Today I am grateful for Jamaican music, Jamaican apples, and having time to relax. I’ve been living in Jamaica for a month now and it’s definitely starting to feel like home. Last week we (the 14 environment volunteers) moved into a new community in the eastern region of Jamaica to continue with more sector specific training for the next 6 weeks (now 5 left).
My new host family here is absolutely amazing and incredibly welcoming. I live with a couple in their 40’s. Their children have all flown the nest, so right now it’s just me living with them. They have a great sense of humor, love to listen to music, and are helping me out TONS with learning Patwa. The husband is a cook (also currently a delivery man) and has been teaching me some delicious Jamaican recipes (some new recipe posts are soon to come). Going hungry will definitely not be anything to worry about in Jamaica. The wife is a police officer and has been keeping me entertained and informed with a multitude of stories about her work and the police, safety, and crime situation in this parish and Jamaica at large. I was told I wouldn’t have internet access here, but I’ve been lucky in that my host family has wifi (however this will probably not be the case when I am placed in my 2 year site).
On a typical day I wake up to roosters crowing outside my window a few minutes before my alarm goes off at 6am. After staring at my ceiling for a few minutes and thinking about life, I get up, cook and eat breakfast with my host mom and/or dad. Usually I eat a plate of fruit, some peanuts, and a piece of toast or an egg. Next is a quick 10 minute cold shower (or bucket bath if the pipes aren’t running water) and I get dressed and ready for training. I’ll leave my house at 7:30am and join up with a few other volunteers to walk about 20 minutes to get to our training site (either a church hall for presentations or a nearby farm for hands on work). Around noon we break for lunch, which is usually cooked for us by a lady with a food stall down the road. Most of the time we’ll have rice and peas (what Jamaicans call rice and beans) with raw veggies and chicken, pork, or cooked veggie chunks for lunch. Then we continue training until 5pm-ish and walk in small groups home. On the walk I sometimes stop to get a juice or piece of fruit (or on Friday – a Red Stripe beer) on the way home. At home I’ll chill out for a bit, work on homework, practice patwa, eat dinner around 6, and watch the news at 7pm. Then I’m usually asleep between 9 and 10pm to wake up and do it again tomorrow!
In Jamaica, the greeting (“Alou”, “Maanin”, etc.) is more important than the expression of gratitude (“Tengki” or ‘Taanks”). Walking down the street is usually an incredibly interactive experience as it is considered polite to greet every person you pass. Jamaicans say “Houdi kom fram out-a-door”, which means that the person who is entering the space should usually be the one to greet first. In this community, since we are new, this means that we are expected to step up, be the first to greet, and make an effort to get to know the people in the community. As an ambivert leaning towards my introverted nature, this level of dialogue and interaction with strangers was uncomfortable at first, but I’m getting more comfortable with it and it’s helping me grow into a more friendly and extroverted person.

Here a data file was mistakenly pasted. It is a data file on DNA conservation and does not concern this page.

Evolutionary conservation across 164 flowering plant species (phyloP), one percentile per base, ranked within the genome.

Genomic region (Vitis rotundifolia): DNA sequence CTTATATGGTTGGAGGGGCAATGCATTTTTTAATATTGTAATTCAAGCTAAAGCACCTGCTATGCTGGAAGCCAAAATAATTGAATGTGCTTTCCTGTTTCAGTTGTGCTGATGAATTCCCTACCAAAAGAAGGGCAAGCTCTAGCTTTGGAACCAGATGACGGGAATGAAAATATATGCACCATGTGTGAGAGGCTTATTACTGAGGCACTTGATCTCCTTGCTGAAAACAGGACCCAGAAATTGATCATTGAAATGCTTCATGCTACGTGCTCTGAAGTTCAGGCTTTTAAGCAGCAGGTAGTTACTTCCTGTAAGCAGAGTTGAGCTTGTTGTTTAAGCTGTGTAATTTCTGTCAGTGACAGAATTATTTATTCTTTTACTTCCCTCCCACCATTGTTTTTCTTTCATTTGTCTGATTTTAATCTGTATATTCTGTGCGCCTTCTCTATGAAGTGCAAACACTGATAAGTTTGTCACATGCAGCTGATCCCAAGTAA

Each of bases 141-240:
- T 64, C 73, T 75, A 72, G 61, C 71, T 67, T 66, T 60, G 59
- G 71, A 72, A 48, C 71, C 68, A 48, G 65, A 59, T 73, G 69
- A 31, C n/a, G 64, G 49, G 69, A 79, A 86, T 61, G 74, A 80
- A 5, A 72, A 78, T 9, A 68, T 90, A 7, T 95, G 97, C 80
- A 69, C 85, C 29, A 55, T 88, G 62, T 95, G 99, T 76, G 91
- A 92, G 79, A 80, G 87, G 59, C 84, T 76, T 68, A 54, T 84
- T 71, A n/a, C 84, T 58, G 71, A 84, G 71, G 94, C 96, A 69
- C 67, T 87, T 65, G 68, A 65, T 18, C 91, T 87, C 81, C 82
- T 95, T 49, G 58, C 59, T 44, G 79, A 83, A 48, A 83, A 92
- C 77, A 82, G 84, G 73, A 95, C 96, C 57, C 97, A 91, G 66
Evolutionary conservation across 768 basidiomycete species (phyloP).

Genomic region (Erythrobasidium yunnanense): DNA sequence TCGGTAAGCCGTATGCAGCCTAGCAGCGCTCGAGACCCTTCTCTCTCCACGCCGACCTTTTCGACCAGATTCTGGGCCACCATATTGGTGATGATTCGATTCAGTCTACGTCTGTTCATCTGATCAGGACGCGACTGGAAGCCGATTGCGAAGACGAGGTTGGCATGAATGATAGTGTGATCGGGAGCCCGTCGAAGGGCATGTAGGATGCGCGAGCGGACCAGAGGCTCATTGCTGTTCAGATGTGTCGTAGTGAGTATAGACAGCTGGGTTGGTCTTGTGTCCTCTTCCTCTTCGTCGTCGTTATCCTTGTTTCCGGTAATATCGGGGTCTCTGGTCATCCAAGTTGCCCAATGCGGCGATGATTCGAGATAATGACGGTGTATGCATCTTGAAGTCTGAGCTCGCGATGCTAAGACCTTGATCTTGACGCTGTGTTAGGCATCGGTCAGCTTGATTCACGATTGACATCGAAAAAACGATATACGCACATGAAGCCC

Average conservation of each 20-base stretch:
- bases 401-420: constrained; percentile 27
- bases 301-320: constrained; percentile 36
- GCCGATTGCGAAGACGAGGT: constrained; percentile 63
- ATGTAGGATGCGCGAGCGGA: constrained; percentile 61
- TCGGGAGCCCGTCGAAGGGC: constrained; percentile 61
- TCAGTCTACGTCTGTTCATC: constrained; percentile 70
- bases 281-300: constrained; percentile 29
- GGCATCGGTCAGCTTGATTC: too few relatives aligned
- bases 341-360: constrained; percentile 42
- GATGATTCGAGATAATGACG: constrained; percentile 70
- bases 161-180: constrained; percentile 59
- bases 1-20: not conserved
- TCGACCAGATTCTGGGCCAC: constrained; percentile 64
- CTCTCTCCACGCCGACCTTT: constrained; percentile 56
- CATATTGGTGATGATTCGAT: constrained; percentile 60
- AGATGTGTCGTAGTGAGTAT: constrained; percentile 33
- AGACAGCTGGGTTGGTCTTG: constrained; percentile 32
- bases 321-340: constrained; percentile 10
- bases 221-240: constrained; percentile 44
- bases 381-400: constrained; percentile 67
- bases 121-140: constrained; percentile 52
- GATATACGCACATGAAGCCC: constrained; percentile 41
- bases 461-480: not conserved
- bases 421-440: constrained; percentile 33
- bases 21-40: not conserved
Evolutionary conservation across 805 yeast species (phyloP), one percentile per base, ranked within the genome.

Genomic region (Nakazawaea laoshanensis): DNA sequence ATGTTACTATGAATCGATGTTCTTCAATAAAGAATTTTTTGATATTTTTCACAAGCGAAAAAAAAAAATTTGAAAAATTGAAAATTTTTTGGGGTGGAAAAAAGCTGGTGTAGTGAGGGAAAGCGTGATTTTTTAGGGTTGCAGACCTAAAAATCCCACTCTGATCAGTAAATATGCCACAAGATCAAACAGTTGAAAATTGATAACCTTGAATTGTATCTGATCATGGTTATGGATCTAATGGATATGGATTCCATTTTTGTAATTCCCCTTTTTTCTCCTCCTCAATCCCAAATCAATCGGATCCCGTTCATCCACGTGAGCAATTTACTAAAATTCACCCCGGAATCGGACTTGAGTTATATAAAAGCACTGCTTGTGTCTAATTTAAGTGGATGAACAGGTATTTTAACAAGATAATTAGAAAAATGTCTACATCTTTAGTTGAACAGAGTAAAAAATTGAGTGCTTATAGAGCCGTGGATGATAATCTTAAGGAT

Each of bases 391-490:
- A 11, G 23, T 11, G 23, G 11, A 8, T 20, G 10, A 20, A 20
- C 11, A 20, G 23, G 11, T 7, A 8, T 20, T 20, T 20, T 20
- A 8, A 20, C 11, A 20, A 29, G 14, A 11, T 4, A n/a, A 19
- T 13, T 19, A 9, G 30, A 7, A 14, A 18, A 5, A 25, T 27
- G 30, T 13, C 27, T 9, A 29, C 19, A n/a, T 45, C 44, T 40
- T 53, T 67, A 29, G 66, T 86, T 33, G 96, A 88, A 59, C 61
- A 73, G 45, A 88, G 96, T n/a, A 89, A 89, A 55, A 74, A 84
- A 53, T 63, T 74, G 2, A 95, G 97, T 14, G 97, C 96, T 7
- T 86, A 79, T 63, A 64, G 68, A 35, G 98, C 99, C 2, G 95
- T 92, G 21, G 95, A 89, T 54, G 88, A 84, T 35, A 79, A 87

On Thursday this week, we took a trip into UWI (The University of the West Indies) in Kingston to listen to a lecture on how climate change is affecting and is expected to affect Jamaica then drove up into the Blue and John Crow Mountains to Hollywell to hike in the tropical forests and learn about the flora and fauna of Jamaica. The drive up and down the mountains to Hollywell easily qualifies as the most terrifying thing I’ve experienced yet in Jamaica. On one side of the road there was usually a cliff or steep slope dropping to terrifying (but beautiful and lush) forest below and an uphill slope or cliff on the other side of what felt like a one lane road. At times, I felt like we were on the knight bus from Harry Potter as we bent the laws of physics to allow cars (or even a couple of trucks) to pass going the opposite direction as our coaster bus drove fearlessly up (or down) the mountain roads. As you may have guessed by now (considering you are reading this blog post after the experience) everything was okay though and we made it safely up and back. Also noteworthy is that we stopped on the way down at the Blue Cafe to enjoy some absolutely incredible mind and mouth melting blue mountain coffee.
All in all, this week has been a week of firsts: I got my first machete, I sharpened my first machete (and learned how to sharpen knives), ate my first bread fruit, ate my first cocoa fruit (which is a big pod that you chop in half, where inside there are cocoa seeds – what we make chocolate out of – each encircled by a gooey layer of fruit. You take the seed out, suck on it until the tangy fruit is all off of the cocoa seed, then spit the seed out), had my first cup of Blue Mountain coffee, and moderated a panel for the first time. I hope these next weeks of training bring as much new experiences and learning as this last week.
Looking ahead, I will be doing a “Visit a Volunteer” trip with a fellow trainee on Monday – Wednesday of next week. We will partnering up and taking public transportation across the island to visit a volunteer at her site who has been here for about two years. Once there, she will show us around her community and give us a better idea of what a “typical day” looks like for a current volunteer.
Keep an eye out for some recipe and music posts ahead this week!
Likkle muor ~ Sage